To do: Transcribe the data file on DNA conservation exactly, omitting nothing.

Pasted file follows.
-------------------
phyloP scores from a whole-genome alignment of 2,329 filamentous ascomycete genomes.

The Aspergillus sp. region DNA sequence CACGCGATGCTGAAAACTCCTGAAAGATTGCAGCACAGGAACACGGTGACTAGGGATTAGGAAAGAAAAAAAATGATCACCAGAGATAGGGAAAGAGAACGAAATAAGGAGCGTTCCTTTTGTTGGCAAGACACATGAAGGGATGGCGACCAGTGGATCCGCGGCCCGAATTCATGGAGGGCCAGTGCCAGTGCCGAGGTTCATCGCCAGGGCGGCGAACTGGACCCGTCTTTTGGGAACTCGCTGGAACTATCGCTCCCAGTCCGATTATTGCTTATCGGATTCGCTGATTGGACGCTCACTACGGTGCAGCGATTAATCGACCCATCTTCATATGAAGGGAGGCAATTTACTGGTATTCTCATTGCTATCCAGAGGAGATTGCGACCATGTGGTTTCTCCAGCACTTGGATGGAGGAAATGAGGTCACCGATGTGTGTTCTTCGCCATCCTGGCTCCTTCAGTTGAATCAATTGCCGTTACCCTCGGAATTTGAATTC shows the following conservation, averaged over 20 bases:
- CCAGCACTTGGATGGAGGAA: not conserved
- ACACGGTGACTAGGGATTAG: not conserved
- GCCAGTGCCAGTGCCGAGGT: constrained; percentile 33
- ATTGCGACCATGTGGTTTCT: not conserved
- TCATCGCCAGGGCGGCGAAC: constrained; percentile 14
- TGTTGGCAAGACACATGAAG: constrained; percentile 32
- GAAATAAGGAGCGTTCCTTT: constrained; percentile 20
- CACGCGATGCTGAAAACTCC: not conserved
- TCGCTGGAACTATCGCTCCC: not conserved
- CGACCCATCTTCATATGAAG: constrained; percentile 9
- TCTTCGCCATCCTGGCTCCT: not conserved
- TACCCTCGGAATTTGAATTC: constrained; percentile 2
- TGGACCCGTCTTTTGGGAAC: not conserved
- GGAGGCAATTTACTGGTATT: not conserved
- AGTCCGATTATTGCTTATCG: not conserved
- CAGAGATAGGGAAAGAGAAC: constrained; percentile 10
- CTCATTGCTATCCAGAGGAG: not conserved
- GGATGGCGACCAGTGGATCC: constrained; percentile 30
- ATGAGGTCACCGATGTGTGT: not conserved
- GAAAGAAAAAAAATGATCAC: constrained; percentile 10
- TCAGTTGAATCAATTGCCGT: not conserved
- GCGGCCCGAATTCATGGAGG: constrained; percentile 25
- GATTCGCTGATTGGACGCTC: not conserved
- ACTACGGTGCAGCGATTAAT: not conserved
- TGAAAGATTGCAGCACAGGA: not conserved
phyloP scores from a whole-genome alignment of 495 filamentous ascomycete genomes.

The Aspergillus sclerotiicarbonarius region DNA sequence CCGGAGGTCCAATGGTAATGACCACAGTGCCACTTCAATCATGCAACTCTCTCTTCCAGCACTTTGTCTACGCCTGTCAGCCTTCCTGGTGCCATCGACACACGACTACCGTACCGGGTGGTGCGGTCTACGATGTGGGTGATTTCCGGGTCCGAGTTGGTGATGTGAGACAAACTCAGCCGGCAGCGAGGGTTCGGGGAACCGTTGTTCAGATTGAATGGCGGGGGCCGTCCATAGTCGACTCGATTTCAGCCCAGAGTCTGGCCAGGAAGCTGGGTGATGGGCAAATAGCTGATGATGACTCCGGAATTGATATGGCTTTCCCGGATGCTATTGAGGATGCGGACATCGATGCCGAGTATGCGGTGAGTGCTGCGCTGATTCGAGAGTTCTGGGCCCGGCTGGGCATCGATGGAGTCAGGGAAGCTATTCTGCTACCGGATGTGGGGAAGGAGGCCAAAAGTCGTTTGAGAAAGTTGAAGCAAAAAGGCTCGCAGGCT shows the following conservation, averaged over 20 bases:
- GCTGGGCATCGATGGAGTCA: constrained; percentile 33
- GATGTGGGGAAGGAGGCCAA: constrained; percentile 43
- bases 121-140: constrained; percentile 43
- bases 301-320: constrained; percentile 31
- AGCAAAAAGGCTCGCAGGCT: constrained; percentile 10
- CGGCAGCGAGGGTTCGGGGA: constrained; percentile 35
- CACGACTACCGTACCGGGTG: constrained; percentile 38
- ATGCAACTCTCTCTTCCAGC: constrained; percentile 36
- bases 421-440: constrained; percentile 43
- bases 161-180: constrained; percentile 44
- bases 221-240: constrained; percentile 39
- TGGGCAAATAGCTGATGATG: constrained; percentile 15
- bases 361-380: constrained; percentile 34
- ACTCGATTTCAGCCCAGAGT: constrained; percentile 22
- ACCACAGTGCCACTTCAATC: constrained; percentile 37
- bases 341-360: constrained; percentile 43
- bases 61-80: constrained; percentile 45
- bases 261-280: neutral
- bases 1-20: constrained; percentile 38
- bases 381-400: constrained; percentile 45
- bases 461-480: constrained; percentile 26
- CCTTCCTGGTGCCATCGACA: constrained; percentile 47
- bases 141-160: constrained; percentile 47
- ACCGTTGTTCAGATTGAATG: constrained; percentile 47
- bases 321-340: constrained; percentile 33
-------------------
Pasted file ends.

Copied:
phyloP scores from a whole-genome alignment of 2,329 filamentous ascomycete genomes.

The Aspergillus sp. region DNA sequence CACGCGATGCTGAAAACTCCTGAAAGATTGCAGCACAGGAACACGGTGACTAGGGATTAGGAAAGAAAAAAAATGATCACCAGAGATAGGGAAAGAGAACGAAATAAGGAGCGTTCCTTTTGTTGGCAAGACACATGAAGGGATGGCGACCAGTGGATCCGCGGCCCGAATTCATGGAGGGCCAGTGCCAGTGCCGAGGTTCATCGCCAGGGCGGCGAACTGGACCCGTCTTTTGGGAACTCGCTGGAACTATCGCTCCCAGTCCGATTATTGCTTATCGGATTCGCTGATTGGACGCTCACTACGGTGCAGCGATTAATCGACCCATCTTCATATGAAGGGAGGCAATTTACTGGTATTCTCATTGCTATCCAGAGGAGATTGCGACCATGTGGTTTCTCCAGCACTTGGATGGAGGAAATGAGGTCACCGATGTGTGTTCTTCGCCATCCTGGCTCCTTCAGTTGAATCAATTGCCGTTACCCTCGGAATTTGAATTC shows the following conservation, averaged over 20 bases:
- CCAGCACTTGGATGGAGGAA: not conserved
- ACACGGTGACTAGGGATTAG: not conserved
- GCCAGTGCCAGTGCCGAGGT: constrained; percentile 33
- ATTGCGACCATGTGGTTTCT: not conserved
- TCATCGCCAGGGCGGCGAAC: constrained; percentile 14
- TGTTGGCAAGACACATGAAG: constrained; percentile 32
- GAAATAAGGAGCGTTCCTTT: constrained; percentile 20
- CACGCGATGCTGAAAACTCC: not conserved
- TCGCTGGAACTATCGCTCCC: not conserved
- CGACCCATCTTCATATGAAG: constrained; percentile 9
- TCTTCGCCATCCTGGCTCCT: not conserved
- TACCCTCGGAATTTGAATTC: constrained; percentile 2
- TGGACCCGTCTTTTGGGAAC: not conserved
- GGAGGCAATTTACTGGTATT: not conserved
- AGTCCGATTATTGCTTATCG: not conserved
- CAGAGATAGGGAAAGAGAAC: constrained; percentile 10
- CTCATTGCTATCCAGAGGAG: not conserved
- GGATGGCGACCAGTGGATCC: constrained; percentile 30
- ATGAGGTCACCGATGTGTGT: not conserved
- GAAAGAAAAAAAATGATCAC: constrained; percentile 10
- TCAGTTGAATCAATTGCCGT: not conserved
- GCGGCCCGAATTCATGGAGG: constrained; percentile 25
- GATTCGCTGATTGGACGCTC: not conserved
- ACTACGGTGCAGCGATTAAT: not conserved
- TGAAAGATTGCAGCACAGGA: not conserved
phyloP scores from a whole-genome alignment of 495 filamentous ascomycete genomes.

The Aspergillus sclerotiicarbonarius region DNA sequence CCGGAGGTCCAATGGTAATGACCACAGTGCCACTTCAATCATGCAACTCTCTCTTCCAGCACTTTGTCTACGCCTGTCAGCCTTCCTGGTGCCATCGACACACGACTACCGTACCGGGTGGTGCGGTCTACGATGTGGGTGATTTCCGGGTCCGAGTTGGTGATGTGAGACAAACTCAGCCGGCAGCGAGGGTTCGGGGAACCGTTGTTCAGATTGAATGGCGGGGGCCGTCCATAGTCGACTCGATTTCAGCCCAGAGTCTGGCCAGGAAGCTGGGTGATGGGCAAATAGCTGATGATGACTCCGGAATTGATATGGCTTTCCCGGATGCTATTGAGGATGCGGACATCGATGCCGAGTATGCGGTGAGTGCTGCGCTGATTCGAGAGTTCTGGGCCCGGCTGGGCATCGATGGAGTCAGGGAAGCTATTCTGCTACCGGATGTGGGGAAGGAGGCCAAAAGTCGTTTGAGAAAGTTGAAGCAAAAAGGCTCGCAGGCT shows the following conservation, averaged over 20 bases:
- GCTGGGCATCGATGGAGTCA: constrained; percentile 33
- GATGTGGGGAAGGAGGCCAA: constrained; percentile 43
- bases 121-140: constrained; percentile 43
- bases 301-320: constrained; percentile 31
- AGCAAAAAGGCTCGCAGGCT: constrained; percentile 10
- CGGCAGCGAGGGTTCGGGGA: constrained; percentile 35
- CACGACTACCGTACCGGGTG: constrained; percentile 38
- ATGCAACTCTCTCTTCCAGC: constrained; percentile 36
- bases 421-440: constrained; percentile 43
- bases 161-180: constrained; percentile 44
- bases 221-240: constrained; percentile 39
- TGGGCAAATAGCTGATGATG: constrained; percentile 15
- bases 361-380: constrained; percentile 34
- ACTCGATTTCAGCCCAGAGT: constrained; percentile 22
- ACCACAGTGCCACTTCAATC: constrained; percentile 37
- bases 341-360: constrained; percentile 43
- bases 61-80: constrained; percentile 45
- bases 261-280: neutral
- bases 1-20: constrained; percentile 38
- bases 381-400: constrained; percentile 45
- bases 461-480: constrained; percentile 26
- CCTTCCTGGTGCCATCGACA: constrained; percentile 47
- bases 141-160: constrained; percentile 47
- ACCGTTGTTCAGATTGAATG: constrained; percentile 47
- bases 321-340: constrained; percentile 33